Investigating Student Sustained Attention in a Guided Inquiry Lecture Course Using an Eye Tracker
This study investigated the belief that student attention declines after the first 10 to 15 min of class by analyzing vigilance decrement in a guided inquiry physical science course. We used Tobii Glasses, a portable eye tracker, to record student gaze during class sessions. Undergraduate students (n = 17) representative of course demographics (14 female, 3 male) wore the eye tracker during 70-min classes (n = 84) or 50-min classes (n = 26). From the gaze point and fixation data, we coded participant attention as either on-task or off-task for every second of data. This analysis resulted in a percentage of vigilance time on task for each minute as well as the amount of time that participants spent looking in various locations during the class sessions. Participants exhibited on-task vigilance percentages starting with 67% at the start of class and rising to an average of above 90% on-task vigilance at the 7 to 9-min mark with minor fluctuation. Contrary to the belief that attention declines rapidly during a class, the participants on-task spans were larger and more numerous than their off-task spans. These results seem to support the conclusion that well-structured classes punctuated by student-student and instructor-student interactions can be an effective method of maintaining student attention vigilance for entire class sessions, not just the first 10 min.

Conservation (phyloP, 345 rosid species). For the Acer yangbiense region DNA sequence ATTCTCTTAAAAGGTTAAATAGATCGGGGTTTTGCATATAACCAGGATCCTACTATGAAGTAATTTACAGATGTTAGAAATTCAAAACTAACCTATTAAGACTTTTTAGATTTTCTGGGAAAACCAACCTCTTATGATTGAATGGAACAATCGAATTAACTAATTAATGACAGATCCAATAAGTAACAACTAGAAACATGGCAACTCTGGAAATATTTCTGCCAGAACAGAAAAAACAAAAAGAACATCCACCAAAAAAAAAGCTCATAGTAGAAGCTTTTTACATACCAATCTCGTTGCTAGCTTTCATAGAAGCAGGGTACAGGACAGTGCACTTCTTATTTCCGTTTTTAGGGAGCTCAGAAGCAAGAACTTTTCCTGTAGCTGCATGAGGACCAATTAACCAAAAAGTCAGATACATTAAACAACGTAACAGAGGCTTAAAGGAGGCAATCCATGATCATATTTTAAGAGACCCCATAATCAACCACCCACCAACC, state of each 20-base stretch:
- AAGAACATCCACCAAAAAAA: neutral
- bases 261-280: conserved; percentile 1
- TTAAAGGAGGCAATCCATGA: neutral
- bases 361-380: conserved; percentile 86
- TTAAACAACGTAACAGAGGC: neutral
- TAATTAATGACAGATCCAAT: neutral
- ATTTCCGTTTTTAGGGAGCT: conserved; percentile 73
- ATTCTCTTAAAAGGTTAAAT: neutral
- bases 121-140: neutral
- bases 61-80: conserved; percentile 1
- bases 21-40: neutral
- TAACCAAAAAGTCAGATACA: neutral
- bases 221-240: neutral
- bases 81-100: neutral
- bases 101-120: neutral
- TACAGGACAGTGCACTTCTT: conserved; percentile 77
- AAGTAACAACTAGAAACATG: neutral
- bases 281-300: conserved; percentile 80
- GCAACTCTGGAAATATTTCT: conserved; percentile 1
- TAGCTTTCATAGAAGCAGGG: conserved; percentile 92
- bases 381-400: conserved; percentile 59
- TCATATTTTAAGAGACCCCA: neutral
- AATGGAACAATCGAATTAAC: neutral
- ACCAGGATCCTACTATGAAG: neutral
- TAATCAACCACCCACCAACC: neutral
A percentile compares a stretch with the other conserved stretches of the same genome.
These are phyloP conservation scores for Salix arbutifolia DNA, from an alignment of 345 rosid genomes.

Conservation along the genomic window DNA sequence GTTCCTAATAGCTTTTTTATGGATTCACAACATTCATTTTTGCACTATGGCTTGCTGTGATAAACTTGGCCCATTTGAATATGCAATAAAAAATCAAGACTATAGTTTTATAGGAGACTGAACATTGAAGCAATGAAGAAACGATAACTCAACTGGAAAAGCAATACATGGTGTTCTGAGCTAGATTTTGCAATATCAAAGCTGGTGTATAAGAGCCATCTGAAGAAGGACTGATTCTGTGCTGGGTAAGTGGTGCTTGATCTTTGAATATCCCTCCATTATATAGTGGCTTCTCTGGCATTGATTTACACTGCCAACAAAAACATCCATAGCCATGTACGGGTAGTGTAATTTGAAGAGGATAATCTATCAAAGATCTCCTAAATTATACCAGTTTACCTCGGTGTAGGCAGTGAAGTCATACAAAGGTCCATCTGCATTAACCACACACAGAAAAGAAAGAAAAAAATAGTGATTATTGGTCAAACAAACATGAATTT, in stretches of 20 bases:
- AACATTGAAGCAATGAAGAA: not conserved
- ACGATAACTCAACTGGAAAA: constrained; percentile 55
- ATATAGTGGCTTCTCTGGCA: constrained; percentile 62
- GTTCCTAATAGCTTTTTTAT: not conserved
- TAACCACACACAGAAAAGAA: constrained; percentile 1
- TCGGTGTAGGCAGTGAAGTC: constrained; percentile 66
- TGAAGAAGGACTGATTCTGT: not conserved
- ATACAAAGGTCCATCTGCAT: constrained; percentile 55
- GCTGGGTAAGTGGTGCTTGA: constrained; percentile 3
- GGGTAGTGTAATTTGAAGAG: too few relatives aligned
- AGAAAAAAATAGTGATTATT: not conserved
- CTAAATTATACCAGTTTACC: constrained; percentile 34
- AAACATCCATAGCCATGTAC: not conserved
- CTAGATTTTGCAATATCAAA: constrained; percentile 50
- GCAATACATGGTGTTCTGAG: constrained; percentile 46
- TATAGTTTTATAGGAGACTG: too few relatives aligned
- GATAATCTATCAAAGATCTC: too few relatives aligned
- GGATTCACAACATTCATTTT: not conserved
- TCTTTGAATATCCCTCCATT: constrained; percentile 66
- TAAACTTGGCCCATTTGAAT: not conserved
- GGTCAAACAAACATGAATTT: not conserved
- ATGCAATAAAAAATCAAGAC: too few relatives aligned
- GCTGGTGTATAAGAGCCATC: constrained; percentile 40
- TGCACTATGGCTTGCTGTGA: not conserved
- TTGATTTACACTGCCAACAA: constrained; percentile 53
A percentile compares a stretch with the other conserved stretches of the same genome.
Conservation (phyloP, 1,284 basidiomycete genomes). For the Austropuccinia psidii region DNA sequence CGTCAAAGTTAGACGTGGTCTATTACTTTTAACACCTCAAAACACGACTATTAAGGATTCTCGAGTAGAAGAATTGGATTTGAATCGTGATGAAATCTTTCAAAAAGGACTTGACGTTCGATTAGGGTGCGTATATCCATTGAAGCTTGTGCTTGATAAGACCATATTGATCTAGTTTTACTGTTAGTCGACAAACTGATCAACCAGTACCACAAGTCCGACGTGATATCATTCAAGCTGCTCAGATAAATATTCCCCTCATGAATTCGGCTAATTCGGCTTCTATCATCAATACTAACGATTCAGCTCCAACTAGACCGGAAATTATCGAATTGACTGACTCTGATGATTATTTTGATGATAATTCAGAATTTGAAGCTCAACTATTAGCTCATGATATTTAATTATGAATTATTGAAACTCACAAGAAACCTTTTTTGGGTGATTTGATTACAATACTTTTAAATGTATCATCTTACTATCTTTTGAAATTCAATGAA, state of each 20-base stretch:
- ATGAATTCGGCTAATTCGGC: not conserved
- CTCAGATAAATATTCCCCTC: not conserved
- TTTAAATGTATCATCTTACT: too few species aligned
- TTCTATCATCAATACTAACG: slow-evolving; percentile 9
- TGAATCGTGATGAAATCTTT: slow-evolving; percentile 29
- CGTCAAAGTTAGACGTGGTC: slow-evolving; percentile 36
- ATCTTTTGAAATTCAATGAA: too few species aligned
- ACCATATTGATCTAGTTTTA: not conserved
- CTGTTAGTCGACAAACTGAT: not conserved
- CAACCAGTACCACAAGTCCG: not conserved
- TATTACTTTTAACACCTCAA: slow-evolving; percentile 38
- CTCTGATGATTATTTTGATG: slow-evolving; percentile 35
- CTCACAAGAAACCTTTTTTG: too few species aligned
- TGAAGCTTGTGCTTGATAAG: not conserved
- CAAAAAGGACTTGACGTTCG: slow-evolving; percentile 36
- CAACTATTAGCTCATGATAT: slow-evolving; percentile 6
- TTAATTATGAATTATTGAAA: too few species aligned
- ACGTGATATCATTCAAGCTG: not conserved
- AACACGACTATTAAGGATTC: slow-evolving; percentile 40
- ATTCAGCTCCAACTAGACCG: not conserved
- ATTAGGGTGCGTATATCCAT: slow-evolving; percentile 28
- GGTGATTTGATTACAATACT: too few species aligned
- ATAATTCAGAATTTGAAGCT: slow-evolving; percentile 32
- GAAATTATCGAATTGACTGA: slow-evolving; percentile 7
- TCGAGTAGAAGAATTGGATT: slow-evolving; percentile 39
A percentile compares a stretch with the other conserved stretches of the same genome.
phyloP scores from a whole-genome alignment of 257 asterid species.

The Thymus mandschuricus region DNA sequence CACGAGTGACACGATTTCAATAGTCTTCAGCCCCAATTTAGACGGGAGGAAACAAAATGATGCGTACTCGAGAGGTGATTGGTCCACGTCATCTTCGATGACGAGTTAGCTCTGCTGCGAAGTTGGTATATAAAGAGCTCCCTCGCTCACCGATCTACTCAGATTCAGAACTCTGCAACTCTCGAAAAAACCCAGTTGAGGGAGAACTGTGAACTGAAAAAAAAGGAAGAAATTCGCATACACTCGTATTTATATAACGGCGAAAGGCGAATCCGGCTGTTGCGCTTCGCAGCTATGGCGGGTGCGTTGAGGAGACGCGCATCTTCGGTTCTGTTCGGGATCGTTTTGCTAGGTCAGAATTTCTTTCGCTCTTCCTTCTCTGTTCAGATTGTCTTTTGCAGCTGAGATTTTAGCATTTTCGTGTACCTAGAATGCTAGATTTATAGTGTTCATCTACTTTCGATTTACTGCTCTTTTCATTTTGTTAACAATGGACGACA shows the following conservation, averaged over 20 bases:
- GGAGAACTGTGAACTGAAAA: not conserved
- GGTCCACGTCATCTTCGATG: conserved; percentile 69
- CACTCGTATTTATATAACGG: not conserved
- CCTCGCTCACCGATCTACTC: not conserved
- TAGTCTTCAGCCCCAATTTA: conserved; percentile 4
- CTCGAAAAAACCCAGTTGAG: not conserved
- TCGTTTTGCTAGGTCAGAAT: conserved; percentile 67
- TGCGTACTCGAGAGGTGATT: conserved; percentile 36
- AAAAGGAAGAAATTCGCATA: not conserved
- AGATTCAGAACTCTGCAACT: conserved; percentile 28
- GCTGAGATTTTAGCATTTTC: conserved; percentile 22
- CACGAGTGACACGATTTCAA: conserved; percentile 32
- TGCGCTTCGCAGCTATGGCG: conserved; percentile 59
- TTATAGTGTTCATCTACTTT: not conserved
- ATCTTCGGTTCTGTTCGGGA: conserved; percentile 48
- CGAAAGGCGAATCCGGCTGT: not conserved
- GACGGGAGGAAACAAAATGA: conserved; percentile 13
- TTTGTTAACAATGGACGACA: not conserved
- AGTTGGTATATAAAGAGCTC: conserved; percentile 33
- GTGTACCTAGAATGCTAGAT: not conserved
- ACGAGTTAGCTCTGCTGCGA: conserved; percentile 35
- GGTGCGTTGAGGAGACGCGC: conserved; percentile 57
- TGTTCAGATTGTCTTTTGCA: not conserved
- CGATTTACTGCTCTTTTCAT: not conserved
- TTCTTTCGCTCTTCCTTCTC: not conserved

Rosengrant, D., Hearrington, D. & O’Brien, J. Investigating Student Sustained Attention in a Guided Inquiry Lecture Course Using an Eye Tracker. Educ Psychol Rev (2020). https://doi.org/10.1007/s10648-020-09540-2